Beyond the usual New Year's resolutions such as to lose weight and exercise, asset managers should resolve to use technology to enable change and innovation in 2013.

Here is a list of six technology resolutions that buy-side firms should make in 2013. The list is focused on technology improvements that drive portfolio value, provide competitive advantage and allow asset managers to comply with the onslaught of regulatory reforms.

1. Pay greater attention to operational excellence in the back-office.

Industry analysis shows that operational improvements in the back office can contribute anywhere from 50 to 250 basis points in realized portfolio performance. So take the time to understand if outdated back-office systems are impeding investment performance. A recent SimCorp study found that almost 35% of respondents said they have no immediate plans to make technology improvements in the back office. This is a missed opportunity to make upgrades in areas such as collateral and cash management that could very well yield those basis points.

2. Invest in an "IBOR" (Investment Book of Record).

When multiple business units, or disparate systems, support a specific process or asset class, it is impossible to gain an accurate view on true portfolio positions. The risk of wrong decision-making on incorrect data is high.

A solid IBOR delivers numerous benefits by serving as a single source of truth and the common denominator for both front- and back-office users. With a single IBOR, buy-side firms gain a holistic view into assets and exposures.

3. Evaluate multi-asset class systems that accelerate time-to-market for new securities.

With the many competing demands for internal IT resources, investment operations groups often have to wait in a queue for support, and in turn become a bottleneck to portfolio managers trying to launch new products.

To promote greater user self-sufficiency, buy-side firms should evaluate a multi-asset class system that automates front-to-back office workflows on a single platform. Streamlining investment processes throughout the trade lifecycle on a single platform will accelerate time to market for even the most exotic instruments. Additionally, systems that focus purely on a single asset class such as derivatives lose a 360-degree view of the firm's assets and exposures across the entire portfolio.

4. Leverage funding for regulatory reforms for enterprise "make-overs."

With these reforms come opportunities to make changes that drive investment performance.

Regulations such as the 2010 Dodd-Frank Wall Street Reform Act and European Market Infrastructure Regulation will continue to profoundly impact the buy-side and prompt a total expected IT spend of $6.7 billion between 2011 to 2013.

If the buy-side looks at regulation in piecemeal, asset managers are missing the opportunity to unleash compliance dollars for an enterprise "make-over."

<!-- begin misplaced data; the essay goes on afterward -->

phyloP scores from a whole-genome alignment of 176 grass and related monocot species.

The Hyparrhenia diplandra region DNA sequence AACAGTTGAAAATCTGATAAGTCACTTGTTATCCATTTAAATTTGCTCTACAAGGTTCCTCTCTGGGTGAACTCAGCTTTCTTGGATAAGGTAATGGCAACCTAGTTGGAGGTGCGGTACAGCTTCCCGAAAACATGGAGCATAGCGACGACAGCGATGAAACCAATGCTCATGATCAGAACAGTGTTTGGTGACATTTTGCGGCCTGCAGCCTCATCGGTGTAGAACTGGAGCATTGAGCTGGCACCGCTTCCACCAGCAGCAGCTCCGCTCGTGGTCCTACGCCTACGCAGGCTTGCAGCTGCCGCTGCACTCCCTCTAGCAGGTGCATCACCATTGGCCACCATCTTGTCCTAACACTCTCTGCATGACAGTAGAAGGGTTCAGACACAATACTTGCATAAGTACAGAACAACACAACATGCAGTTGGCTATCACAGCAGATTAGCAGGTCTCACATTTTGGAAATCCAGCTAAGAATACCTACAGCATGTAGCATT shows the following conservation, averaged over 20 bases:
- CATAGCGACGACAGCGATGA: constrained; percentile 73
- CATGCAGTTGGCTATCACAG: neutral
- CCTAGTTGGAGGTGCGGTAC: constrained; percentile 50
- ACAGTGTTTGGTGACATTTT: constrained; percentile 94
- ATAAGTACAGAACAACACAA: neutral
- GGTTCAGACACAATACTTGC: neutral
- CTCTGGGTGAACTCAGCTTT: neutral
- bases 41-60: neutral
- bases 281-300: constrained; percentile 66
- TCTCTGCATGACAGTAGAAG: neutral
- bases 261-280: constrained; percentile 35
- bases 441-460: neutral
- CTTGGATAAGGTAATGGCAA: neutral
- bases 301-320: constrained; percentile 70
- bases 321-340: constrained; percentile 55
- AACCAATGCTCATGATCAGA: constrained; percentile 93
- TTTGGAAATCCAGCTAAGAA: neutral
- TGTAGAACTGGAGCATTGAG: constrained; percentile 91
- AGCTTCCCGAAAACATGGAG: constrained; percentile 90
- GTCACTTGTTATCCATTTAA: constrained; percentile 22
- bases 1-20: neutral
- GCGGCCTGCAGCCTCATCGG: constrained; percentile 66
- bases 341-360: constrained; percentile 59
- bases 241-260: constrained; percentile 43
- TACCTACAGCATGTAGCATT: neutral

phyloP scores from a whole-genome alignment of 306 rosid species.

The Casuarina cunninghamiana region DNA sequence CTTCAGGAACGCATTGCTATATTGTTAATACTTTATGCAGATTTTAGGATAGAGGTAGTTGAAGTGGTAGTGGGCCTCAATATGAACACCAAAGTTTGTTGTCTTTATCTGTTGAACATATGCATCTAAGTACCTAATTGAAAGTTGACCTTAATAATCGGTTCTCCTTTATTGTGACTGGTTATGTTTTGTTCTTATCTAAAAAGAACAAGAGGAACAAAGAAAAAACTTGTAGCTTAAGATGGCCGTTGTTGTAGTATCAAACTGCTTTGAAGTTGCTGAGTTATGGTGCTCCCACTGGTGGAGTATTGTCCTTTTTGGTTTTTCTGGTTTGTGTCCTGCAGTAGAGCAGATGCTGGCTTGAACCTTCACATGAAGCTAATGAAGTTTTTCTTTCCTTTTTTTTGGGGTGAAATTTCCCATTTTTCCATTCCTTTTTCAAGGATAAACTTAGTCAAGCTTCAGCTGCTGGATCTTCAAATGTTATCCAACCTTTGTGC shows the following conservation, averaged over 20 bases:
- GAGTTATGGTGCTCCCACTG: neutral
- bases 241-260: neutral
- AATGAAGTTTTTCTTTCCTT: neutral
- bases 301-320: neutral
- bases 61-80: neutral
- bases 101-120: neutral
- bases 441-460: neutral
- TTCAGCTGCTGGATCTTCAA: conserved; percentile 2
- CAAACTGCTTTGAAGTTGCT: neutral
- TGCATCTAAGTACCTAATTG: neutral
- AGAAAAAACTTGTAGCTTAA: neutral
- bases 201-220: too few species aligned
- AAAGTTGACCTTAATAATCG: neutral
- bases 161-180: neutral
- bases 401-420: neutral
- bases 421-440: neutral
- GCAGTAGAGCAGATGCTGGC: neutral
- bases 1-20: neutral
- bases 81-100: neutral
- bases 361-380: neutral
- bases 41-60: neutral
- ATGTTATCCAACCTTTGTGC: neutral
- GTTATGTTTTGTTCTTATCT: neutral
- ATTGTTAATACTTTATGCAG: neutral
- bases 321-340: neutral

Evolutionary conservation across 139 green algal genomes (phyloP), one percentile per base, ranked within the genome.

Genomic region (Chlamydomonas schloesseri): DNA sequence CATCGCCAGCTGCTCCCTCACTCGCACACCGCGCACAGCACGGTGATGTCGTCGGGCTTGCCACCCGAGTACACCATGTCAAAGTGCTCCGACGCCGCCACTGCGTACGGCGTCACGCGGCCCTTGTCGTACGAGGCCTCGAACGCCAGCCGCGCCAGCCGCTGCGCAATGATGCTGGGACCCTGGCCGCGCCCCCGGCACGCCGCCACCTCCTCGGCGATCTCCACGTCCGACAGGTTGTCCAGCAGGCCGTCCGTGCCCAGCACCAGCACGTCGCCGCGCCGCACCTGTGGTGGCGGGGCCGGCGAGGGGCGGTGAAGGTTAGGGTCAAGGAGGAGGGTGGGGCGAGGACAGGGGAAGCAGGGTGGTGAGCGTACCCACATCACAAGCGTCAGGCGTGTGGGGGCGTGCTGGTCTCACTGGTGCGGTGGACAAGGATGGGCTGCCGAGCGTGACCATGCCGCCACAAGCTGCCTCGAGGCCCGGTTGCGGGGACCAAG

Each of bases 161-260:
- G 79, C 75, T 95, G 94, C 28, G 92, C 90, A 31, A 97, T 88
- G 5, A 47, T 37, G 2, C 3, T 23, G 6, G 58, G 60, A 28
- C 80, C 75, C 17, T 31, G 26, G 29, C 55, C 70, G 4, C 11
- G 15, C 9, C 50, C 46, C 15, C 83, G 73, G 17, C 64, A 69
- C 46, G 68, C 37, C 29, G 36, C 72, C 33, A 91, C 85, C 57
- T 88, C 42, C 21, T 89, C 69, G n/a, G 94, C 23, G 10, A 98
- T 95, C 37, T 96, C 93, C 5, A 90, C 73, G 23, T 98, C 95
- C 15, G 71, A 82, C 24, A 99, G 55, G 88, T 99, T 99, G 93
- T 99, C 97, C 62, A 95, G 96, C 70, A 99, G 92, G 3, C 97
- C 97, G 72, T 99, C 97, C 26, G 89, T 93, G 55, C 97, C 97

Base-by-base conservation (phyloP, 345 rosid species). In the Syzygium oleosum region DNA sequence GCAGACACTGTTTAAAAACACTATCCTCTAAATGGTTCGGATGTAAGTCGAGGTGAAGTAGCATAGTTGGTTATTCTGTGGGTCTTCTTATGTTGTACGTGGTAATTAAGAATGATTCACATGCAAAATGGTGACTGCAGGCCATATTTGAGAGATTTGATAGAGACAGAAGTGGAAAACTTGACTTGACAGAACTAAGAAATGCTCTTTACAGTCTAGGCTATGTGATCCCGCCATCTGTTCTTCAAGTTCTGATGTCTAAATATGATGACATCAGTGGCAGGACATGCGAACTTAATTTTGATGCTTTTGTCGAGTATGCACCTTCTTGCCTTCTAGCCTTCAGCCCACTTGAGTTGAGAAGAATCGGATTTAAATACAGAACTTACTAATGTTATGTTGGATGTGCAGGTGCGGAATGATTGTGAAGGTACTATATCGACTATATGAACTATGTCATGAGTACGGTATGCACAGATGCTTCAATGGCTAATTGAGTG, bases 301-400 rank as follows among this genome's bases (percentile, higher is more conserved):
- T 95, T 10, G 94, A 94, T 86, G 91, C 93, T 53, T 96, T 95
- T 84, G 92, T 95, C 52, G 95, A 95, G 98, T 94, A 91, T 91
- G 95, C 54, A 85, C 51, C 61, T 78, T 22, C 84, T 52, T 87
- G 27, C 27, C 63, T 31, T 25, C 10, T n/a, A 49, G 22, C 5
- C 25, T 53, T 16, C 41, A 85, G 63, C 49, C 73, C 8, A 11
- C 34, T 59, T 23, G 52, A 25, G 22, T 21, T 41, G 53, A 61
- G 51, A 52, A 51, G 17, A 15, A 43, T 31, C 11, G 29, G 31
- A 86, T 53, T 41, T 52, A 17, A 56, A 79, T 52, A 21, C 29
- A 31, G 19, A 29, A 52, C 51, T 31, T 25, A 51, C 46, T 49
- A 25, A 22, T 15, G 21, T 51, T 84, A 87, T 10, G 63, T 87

Legislation such as a Dodd-Frank, EMIR and the Basel Solvency II Directive are united by a common denominator -the need for an accurate view of exposures across counterparties, collateral and the underlying derivatives. These are capabilities that can only be provided by a solid investment book of record or IBOR. Buy-side firms must look at regulatory compliance, with a view to improving the enterprise architecture rather than creating a web of individual solutions regulation by regulation.

5. Realize that portfolio accounting matters.

Many buy-side firms are closer to insolvency than they realize.

What does the firm own? What are portfolios worth? How big are exposures? Answers to these questions are rooted in portfolio accounting and are key to managing a firm's solvency.

Despite this, SimCorp studies show that 56% of buy-side execs are not confident in the accuracy of their current accounting systems. Thirty percent say they can't calculate exposure in real time. Forty percent make critical decisions based on poor quality data.

With uncertain markets and stiff regulatory requirements, firms that evaluate and transform their accounting systems are the ones who will stay ahead of the competition.

6. Understand the implications of data management for client reporting.

It takes more than pretty pictures; get the data right.

Customized client reporting packages have the potential to be a key competitive differentiator for buy-side firms. However in today's disparate system landscape, data accessibility and data quality are two of the largest obstacles in generating up-to-date and accurate client reports.

Inaccurate client reports could lead to bad investment decisions and loss of client confidence.

Rethink disparate system landscapes that yield data silos. Focus on centralized position-keeping across all assets for improved data quality and greater data accessibility.

Whether it involves adopting an investment book of record, embracing regulatory reform or accepting that portfolio accounting matters, asset managers are advised to resolve to consider the impacts that technology will have on success in the New Year. Firms that have long taken a "wait and see" approach to outdated systems that haven't kept pace with the turbulence of the recent years will soon find themselves "watch and implode." A proactive, forward-thinking approach will well-position buy-side firms for 2013 and years to come.

David Kubersky is managing director at SimCorp North America.

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